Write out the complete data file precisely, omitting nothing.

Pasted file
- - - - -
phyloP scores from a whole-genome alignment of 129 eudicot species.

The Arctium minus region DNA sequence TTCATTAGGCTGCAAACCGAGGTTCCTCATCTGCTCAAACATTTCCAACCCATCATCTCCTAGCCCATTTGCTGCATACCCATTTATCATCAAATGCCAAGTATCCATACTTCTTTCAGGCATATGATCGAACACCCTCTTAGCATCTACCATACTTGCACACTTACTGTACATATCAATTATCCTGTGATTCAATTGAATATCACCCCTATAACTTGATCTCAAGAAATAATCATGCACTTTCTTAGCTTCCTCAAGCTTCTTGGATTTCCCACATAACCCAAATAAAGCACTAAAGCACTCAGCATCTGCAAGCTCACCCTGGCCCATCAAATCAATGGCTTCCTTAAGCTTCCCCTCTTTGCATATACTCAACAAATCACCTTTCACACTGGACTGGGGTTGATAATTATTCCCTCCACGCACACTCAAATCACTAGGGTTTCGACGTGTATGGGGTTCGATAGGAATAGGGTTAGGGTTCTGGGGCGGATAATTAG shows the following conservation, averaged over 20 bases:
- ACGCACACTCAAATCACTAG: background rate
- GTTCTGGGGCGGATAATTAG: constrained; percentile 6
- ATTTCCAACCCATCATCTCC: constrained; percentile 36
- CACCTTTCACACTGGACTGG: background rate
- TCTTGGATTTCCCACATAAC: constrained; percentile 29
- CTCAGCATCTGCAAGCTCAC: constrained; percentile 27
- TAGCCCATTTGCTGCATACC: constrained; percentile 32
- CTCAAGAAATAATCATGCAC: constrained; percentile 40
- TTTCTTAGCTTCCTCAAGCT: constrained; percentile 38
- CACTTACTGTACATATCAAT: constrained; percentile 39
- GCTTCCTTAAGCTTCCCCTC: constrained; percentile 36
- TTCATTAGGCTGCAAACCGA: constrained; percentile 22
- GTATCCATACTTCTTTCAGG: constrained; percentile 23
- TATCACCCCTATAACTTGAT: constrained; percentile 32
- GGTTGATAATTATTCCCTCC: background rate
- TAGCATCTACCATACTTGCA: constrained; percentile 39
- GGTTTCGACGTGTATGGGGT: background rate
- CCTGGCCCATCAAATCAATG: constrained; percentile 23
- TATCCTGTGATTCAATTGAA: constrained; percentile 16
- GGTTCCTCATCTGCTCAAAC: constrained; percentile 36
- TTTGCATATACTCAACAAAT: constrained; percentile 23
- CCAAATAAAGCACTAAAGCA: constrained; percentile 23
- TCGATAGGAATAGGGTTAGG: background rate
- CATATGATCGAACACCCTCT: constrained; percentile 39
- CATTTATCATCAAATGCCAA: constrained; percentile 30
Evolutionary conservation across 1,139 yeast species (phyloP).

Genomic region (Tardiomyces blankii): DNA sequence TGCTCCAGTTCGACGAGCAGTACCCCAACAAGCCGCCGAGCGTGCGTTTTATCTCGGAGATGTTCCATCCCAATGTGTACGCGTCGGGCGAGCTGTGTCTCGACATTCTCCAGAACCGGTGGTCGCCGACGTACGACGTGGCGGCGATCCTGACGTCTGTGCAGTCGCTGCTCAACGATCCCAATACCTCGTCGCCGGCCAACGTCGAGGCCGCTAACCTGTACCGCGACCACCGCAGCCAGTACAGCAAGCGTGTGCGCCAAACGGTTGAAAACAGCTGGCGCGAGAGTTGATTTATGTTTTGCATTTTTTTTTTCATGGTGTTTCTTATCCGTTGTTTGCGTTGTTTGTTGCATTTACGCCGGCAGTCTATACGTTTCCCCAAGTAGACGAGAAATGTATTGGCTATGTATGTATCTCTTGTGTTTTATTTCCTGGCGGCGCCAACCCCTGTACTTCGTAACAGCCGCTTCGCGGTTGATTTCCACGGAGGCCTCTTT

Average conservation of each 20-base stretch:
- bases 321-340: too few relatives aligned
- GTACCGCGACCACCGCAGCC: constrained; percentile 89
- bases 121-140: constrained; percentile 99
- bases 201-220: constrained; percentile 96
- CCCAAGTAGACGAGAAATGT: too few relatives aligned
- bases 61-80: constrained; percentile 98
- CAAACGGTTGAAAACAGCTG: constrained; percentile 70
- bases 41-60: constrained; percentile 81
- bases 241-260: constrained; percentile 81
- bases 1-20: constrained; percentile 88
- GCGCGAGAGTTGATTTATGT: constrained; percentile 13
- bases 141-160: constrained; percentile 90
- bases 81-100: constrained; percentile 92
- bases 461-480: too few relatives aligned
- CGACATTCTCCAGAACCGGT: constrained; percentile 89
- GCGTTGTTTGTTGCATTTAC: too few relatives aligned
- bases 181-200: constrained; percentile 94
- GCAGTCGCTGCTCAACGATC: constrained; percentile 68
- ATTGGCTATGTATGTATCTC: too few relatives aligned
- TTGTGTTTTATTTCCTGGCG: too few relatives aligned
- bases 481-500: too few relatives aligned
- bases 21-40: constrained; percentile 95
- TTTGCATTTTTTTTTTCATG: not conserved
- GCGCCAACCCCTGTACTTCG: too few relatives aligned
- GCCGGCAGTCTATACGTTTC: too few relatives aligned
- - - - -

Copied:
phyloP scores from a whole-genome alignment of 129 eudicot species.

The Arctium minus region DNA sequence TTCATTAGGCTGCAAACCGAGGTTCCTCATCTGCTCAAACATTTCCAACCCATCATCTCCTAGCCCATTTGCTGCATACCCATTTATCATCAAATGCCAAGTATCCATACTTCTTTCAGGCATATGATCGAACACCCTCTTAGCATCTACCATACTTGCACACTTACTGTACATATCAATTATCCTGTGATTCAATTGAATATCACCCCTATAACTTGATCTCAAGAAATAATCATGCACTTTCTTAGCTTCCTCAAGCTTCTTGGATTTCCCACATAACCCAAATAAAGCACTAAAGCACTCAGCATCTGCAAGCTCACCCTGGCCCATCAAATCAATGGCTTCCTTAAGCTTCCCCTCTTTGCATATACTCAACAAATCACCTTTCACACTGGACTGGGGTTGATAATTATTCCCTCCACGCACACTCAAATCACTAGGGTTTCGACGTGTATGGGGTTCGATAGGAATAGGGTTAGGGTTCTGGGGCGGATAATTAG shows the following conservation, averaged over 20 bases:
- ACGCACACTCAAATCACTAG: background rate
- GTTCTGGGGCGGATAATTAG: constrained; percentile 6
- ATTTCCAACCCATCATCTCC: constrained; percentile 36
- CACCTTTCACACTGGACTGG: background rate
- TCTTGGATTTCCCACATAAC: constrained; percentile 29
- CTCAGCATCTGCAAGCTCAC: constrained; percentile 27
- TAGCCCATTTGCTGCATACC: constrained; percentile 32
- CTCAAGAAATAATCATGCAC: constrained; percentile 40
- TTTCTTAGCTTCCTCAAGCT: constrained; percentile 38
- CACTTACTGTACATATCAAT: constrained; percentile 39
- GCTTCCTTAAGCTTCCCCTC: constrained; percentile 36
- TTCATTAGGCTGCAAACCGA: constrained; percentile 22
- GTATCCATACTTCTTTCAGG: constrained; percentile 23
- TATCACCCCTATAACTTGAT: constrained; percentile 32
- GGTTGATAATTATTCCCTCC: background rate
- TAGCATCTACCATACTTGCA: constrained; percentile 39
- GGTTTCGACGTGTATGGGGT: background rate
- CCTGGCCCATCAAATCAATG: constrained; percentile 23
- TATCCTGTGATTCAATTGAA: constrained; percentile 16
- GGTTCCTCATCTGCTCAAAC: constrained; percentile 36
- TTTGCATATACTCAACAAAT: constrained; percentile 23
- CCAAATAAAGCACTAAAGCA: constrained; percentile 23
- TCGATAGGAATAGGGTTAGG: background rate
- CATATGATCGAACACCCTCT: constrained; percentile 39
- CATTTATCATCAAATGCCAA: constrained; percentile 30
Evolutionary conservation across 1,139 yeast species (phyloP).

Genomic region (Tardiomyces blankii): DNA sequence TGCTCCAGTTCGACGAGCAGTACCCCAACAAGCCGCCGAGCGTGCGTTTTATCTCGGAGATGTTCCATCCCAATGTGTACGCGTCGGGCGAGCTGTGTCTCGACATTCTCCAGAACCGGTGGTCGCCGACGTACGACGTGGCGGCGATCCTGACGTCTGTGCAGTCGCTGCTCAACGATCCCAATACCTCGTCGCCGGCCAACGTCGAGGCCGCTAACCTGTACCGCGACCACCGCAGCCAGTACAGCAAGCGTGTGCGCCAAACGGTTGAAAACAGCTGGCGCGAGAGTTGATTTATGTTTTGCATTTTTTTTTTCATGGTGTTTCTTATCCGTTGTTTGCGTTGTTTGTTGCATTTACGCCGGCAGTCTATACGTTTCCCCAAGTAGACGAGAAATGTATTGGCTATGTATGTATCTCTTGTGTTTTATTTCCTGGCGGCGCCAACCCCTGTACTTCGTAACAGCCGCTTCGCGGTTGATTTCCACGGAGGCCTCTTT

Average conservation of each 20-base stretch:
- bases 321-340: too few relatives aligned
- GTACCGCGACCACCGCAGCC: constrained; percentile 89
- bases 121-140: constrained; percentile 99
- bases 201-220: constrained; percentile 96
- CCCAAGTAGACGAGAAATGT: too few relatives aligned
- bases 61-80: constrained; percentile 98
- CAAACGGTTGAAAACAGCTG: constrained; percentile 70
- bases 41-60: constrained; percentile 81
- bases 241-260: constrained; percentile 81
- bases 1-20: constrained; percentile 88
- GCGCGAGAGTTGATTTATGT: constrained; percentile 13
- bases 141-160: constrained; percentile 90
- bases 81-100: constrained; percentile 92
- bases 461-480: too few relatives aligned
- CGACATTCTCCAGAACCGGT: constrained; percentile 89
- GCGTTGTTTGTTGCATTTAC: too few relatives aligned
- bases 181-200: constrained; percentile 94
- GCAGTCGCTGCTCAACGATC: constrained; percentile 68
- ATTGGCTATGTATGTATCTC: too few relatives aligned
- TTGTGTTTTATTTCCTGGCG: too few relatives aligned
- bases 481-500: too few relatives aligned
- bases 21-40: constrained; percentile 95
- TTTGCATTTTTTTTTTCATG: not conserved
- GCGCCAACCCCTGTACTTCG: too few relatives aligned
- GCCGGCAGTCTATACGTTTC: too few relatives aligned